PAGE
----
RICHMOND, Va. (AP) — Former U.S. Rep. Tom Perriello announced a surprise bid for governor on Thursday, shaking up what had seemed to be a settled Democratic nomination with promises to help lead the progressives' fight against Donald Trump.
The former one-term congressman from Charlottesville and State Department envoy, a favorite of some progressives, will face off against Lt. Gov. Ralph Northam, a moderate, in the Democratic primary in June.
In an interview with The Associated Press, Perriello said he was motivated to run in part by the Republican's presidential victory.
"A lot changed with the election results, people are looking for someone who can get the base excited to show up and still win independents," Perriello said.
Perriello said Trump ran a "racist" campaign that played on voters' disaffection with a "rigged" political system that Perriello said he's been fighting against for years.
"We need to figure out a way where we can challenge a rigged system without trying to divide neighbors against each other," he said.
His announcement shocked much of Virginia's political establishment, which for more than a year has considered Northam to be the presumptive Democratic nominee. But it also highlights skepticism among some that Northam, a low-key physician who is still largely unknown statewide, can defeat a well-funded Republican in November.
Perriello said he and Northam "agree on just about everything," but said his campaign will bring the "the kind of energy" and experience necessary to win in the general election.
Northam has effectively been running for nearly two years, raising more than $1.5 million and locking up endorsements of party leaders including Gov. Terry McAuliffe and Sens. Mark Warner and Tim Kaine. Northam's campaign manager, Brad Komar, said Northam is proud to have the support of top Democrats and others, and will "continue to fight" Republicans on gay rights and abortion issues.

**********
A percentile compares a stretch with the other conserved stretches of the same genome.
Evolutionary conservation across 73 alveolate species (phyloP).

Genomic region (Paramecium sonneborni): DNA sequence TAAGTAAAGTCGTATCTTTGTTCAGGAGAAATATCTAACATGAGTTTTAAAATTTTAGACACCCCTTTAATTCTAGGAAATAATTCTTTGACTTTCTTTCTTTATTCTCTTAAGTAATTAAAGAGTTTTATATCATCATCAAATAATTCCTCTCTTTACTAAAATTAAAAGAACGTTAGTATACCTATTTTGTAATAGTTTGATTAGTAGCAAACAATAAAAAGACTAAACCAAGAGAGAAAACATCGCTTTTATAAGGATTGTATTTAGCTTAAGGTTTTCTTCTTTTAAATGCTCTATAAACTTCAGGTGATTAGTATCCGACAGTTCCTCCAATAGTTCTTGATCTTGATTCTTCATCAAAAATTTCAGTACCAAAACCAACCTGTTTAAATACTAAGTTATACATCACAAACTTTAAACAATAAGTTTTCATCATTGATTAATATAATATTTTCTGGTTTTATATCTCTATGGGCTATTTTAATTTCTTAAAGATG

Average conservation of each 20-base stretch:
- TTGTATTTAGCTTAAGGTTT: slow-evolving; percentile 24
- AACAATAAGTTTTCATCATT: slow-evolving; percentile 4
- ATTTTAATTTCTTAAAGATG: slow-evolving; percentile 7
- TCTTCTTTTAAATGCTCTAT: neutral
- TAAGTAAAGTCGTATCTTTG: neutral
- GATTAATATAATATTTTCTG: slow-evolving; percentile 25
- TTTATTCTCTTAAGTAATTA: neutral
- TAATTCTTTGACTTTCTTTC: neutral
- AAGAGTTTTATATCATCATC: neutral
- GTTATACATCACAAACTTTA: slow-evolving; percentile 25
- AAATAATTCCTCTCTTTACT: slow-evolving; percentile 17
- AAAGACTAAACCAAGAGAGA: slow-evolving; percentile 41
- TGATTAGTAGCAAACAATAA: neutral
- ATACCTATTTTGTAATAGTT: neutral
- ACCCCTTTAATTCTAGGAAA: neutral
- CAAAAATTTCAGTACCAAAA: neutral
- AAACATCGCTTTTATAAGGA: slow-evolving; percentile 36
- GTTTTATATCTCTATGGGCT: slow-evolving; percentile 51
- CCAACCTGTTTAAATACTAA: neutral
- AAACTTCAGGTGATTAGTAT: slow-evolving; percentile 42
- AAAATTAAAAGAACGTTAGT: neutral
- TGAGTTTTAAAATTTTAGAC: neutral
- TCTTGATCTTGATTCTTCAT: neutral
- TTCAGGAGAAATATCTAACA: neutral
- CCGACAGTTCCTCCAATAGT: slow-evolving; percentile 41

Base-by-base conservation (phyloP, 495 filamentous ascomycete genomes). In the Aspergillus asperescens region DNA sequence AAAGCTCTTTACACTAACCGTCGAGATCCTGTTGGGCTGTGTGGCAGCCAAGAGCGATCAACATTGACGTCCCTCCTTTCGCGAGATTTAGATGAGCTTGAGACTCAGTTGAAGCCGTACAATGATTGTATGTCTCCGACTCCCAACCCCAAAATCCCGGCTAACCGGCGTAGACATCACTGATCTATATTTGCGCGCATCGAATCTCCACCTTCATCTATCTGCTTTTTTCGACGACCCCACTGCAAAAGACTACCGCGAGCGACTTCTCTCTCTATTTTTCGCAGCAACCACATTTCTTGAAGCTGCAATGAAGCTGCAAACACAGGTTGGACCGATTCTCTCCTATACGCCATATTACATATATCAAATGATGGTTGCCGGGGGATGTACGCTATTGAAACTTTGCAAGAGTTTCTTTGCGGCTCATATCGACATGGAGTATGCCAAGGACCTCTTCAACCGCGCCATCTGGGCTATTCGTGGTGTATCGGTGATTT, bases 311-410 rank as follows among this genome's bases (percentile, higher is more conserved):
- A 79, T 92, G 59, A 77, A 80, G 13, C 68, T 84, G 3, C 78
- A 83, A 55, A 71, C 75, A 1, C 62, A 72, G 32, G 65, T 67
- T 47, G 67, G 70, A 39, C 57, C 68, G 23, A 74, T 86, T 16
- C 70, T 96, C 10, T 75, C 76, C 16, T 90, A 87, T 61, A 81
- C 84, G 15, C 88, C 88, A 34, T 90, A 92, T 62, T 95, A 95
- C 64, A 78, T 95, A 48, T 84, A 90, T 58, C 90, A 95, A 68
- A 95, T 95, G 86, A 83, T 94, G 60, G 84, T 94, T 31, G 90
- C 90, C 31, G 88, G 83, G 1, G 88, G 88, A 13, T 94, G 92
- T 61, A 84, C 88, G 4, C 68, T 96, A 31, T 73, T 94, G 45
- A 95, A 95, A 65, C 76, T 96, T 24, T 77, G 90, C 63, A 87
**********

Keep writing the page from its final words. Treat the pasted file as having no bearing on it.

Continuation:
A Yale Law School graduate, Perriello narrowly won a Republican-leaning congressional seat in central Virginia in 2008 when President Barack Obama swept into office but lost two years later in the Republican rebound. He flirted with a gubernatorial run in 2013, but has been largely absent from state politics in recent years. He most recently served as a special State Department envoy to Africa.
The initial reaction to Perriello's decision to run was mixed among state Democrats. State Sen. Dick Saslaw called it an ill-advised "suicide mission" that would only succeed in hurting his party's eventual nominee.
"The only thing he's capable of doing is making Ralph spend some money," Saslaw said.
Former state Del. Michael Futrell, a key surrogate to U.S. Sen. Bernie Sanders during the presidential campaign, said progressives could gravitate to Perriello over the more mainstream Northam, but it's not a foregone conclusion.
"These Sanders supporters, they aren't just looking for names, they're looking to see what you're willing to fight for," Futrell said.
Virginia's gubernatorial contest is expected to be one of the most closely watched races in the country this year, as it will be the first competitive contest in a swing state after Trump's victory.
On the Republican side, former Republican National Committee Chairman Ed Gillespie is squaring off against a former Trump campaign state chairman, Corey Stewart, and state Sen. Frank Wagner.